The Real Deal.

Posted on January 31, 2015


20150107_084902On January 7th, I bared the bump on my upper-left chest to the oncology nurse, she pushed against my access port a few times and, once again, plunged the half-inch needle down to the clear plastic elbow. This marked the beginning of my reentry into the world of chemotherapy.

Just as we had on the eve of my first chemo treatments, we nervously scurried around the house, cleaning and arranging things in what we only assumed would be the optimal placement for a person incapable of caring for oneself. Busy work, sometimes, acts more as therapy keeping our minds off of what we knew was about to happen. Only this time, we had experience on our side-we felt more prepared.

Cass shopped and prepared the makings of a meal. Before work, she’d fill up the Crock-pot so I’d have a meal waiting for me when I came home from the hospital. We stocked up on the obligatory Ginger Ale, crackers, juices of all shapes and sizes… those time-tested remedies. While on chemo, drinking is ultra important as your kidneys process the drugs… and getting poison out of you as soon as it’s work is done quickly moves to the top of your priority list.

This follow-up treatment is planned as a four-month routine of the same 5-FU man-purse “administered” over 48 hours (rather than the week-long variety I previously had). It also includes a four-hour infusion of Leucovorin and Oxaliplatin… the daunting FOLFOX treatment. This regimen is standard colo-rectal cancer treatment and shown in studies to be effective (for whatever reasons, the Germans are interested in studying rectal cancers… good on ya, folks!).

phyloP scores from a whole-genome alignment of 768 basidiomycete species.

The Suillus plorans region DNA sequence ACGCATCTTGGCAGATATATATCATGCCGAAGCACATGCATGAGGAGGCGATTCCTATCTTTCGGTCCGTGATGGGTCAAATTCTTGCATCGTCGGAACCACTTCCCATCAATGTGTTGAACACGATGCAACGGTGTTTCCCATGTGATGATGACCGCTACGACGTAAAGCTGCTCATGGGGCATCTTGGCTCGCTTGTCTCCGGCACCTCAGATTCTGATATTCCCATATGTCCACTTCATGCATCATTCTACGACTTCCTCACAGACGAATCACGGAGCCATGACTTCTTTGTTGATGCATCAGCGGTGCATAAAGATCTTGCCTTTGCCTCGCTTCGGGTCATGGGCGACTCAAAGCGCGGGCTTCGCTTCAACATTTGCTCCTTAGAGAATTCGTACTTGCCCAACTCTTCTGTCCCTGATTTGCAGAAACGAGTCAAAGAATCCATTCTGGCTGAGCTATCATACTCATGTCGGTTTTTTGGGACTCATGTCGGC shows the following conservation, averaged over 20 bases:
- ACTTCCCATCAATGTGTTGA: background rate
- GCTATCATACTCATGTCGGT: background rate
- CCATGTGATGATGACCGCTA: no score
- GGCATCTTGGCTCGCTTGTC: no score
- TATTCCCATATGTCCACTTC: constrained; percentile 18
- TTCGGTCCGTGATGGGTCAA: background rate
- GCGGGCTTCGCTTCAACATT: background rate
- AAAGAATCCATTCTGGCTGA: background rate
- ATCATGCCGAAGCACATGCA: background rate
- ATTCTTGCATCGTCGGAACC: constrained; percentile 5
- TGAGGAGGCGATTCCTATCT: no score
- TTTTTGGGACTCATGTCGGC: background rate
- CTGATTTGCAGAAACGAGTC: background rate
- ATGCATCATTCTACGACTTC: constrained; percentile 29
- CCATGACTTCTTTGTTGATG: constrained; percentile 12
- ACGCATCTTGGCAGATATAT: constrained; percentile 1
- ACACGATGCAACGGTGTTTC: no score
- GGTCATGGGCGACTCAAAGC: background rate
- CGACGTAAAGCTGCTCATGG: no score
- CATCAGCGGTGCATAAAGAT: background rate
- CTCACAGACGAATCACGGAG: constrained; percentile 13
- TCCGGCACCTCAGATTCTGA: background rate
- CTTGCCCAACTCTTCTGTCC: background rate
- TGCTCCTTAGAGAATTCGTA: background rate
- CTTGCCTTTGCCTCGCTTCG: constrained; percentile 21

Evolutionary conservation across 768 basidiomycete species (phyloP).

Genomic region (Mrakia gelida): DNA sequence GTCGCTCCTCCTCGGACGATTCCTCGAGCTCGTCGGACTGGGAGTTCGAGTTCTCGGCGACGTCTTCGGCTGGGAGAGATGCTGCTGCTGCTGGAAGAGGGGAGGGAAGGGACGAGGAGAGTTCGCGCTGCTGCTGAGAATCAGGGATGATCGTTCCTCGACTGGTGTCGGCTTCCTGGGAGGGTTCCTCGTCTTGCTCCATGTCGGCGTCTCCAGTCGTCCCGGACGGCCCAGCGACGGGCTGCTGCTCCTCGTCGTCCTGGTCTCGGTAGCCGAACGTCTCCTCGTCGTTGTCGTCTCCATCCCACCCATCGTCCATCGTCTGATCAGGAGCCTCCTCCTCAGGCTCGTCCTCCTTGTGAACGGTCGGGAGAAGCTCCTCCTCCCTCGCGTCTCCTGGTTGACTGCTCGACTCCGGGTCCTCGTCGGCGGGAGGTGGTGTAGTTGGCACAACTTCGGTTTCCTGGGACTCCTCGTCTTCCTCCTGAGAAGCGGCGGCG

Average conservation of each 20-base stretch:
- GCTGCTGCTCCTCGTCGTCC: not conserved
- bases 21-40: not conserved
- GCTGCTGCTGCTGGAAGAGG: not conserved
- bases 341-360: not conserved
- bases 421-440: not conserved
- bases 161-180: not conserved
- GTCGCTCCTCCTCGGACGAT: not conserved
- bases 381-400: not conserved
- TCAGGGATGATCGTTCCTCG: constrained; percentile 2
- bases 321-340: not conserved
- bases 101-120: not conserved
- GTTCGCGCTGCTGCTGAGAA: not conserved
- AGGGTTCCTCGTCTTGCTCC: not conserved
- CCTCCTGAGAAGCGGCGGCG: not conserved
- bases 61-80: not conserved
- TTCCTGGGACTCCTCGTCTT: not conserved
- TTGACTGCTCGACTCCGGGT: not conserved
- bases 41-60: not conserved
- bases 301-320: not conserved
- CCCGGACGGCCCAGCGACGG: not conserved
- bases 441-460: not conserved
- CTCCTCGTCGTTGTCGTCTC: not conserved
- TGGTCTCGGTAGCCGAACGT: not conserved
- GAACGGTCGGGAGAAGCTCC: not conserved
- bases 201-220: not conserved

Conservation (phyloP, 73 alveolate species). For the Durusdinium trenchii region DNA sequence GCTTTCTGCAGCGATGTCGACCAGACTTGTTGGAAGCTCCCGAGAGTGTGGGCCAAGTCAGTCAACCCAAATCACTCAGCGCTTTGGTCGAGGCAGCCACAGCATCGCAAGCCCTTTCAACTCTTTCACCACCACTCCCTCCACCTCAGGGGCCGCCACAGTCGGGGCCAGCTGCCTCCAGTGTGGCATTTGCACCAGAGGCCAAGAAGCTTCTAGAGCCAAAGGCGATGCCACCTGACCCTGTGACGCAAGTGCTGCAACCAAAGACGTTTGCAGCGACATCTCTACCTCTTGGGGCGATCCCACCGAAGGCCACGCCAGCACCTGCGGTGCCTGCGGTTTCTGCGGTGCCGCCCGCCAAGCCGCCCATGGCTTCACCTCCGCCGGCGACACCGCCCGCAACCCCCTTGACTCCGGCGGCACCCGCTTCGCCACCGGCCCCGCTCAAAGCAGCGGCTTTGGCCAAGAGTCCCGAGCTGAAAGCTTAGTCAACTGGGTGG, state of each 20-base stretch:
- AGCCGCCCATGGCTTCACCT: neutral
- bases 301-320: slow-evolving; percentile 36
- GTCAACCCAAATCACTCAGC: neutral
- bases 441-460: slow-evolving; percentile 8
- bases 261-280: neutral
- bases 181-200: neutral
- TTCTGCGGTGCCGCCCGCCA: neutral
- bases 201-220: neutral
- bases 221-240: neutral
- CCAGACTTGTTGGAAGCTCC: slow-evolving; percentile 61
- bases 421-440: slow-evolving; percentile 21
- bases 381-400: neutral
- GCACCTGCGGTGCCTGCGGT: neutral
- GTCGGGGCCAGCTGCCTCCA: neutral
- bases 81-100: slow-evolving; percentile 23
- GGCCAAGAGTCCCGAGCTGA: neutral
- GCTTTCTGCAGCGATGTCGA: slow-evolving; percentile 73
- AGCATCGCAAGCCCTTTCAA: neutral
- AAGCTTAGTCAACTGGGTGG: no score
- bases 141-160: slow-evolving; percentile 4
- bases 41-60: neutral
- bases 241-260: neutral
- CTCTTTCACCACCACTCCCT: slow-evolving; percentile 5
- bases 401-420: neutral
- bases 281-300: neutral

20141105_054057I think when you’re in the throws of something like cancer, things tend to take on more meaning. The things that do hold meaning but perhaps get marginalized by the grind of life, they take on more significance. It’s why I purposely wore my Melissa shirt on the day of surgery and it’s why every time I pass through the doors of the cancer center for treatment, I have the afghan blanket my grams knitted for me in high school. Though neither of these two items hold weight in the prognosis, medically… they hold so much of power and strength and inspiration that is needed when you’re sitting next to a tower of five bags dripping a potion of chemicals into your heart.

The cancer center felt almost like a reunion. I gave hugs to the nurses I haven’t seen for a few months and made sure to tell the radiation staff that they saved my ass (my anus and rectum are a different stories, but they understood what I meant). People poked their heads in the doorway and waved to welcome me back as I was prepped for my port access. It felt like a homecoming-a strange homecoming, but one nonetheless- what I only hope every patient feels when they walk into their cancer center where ever that may be.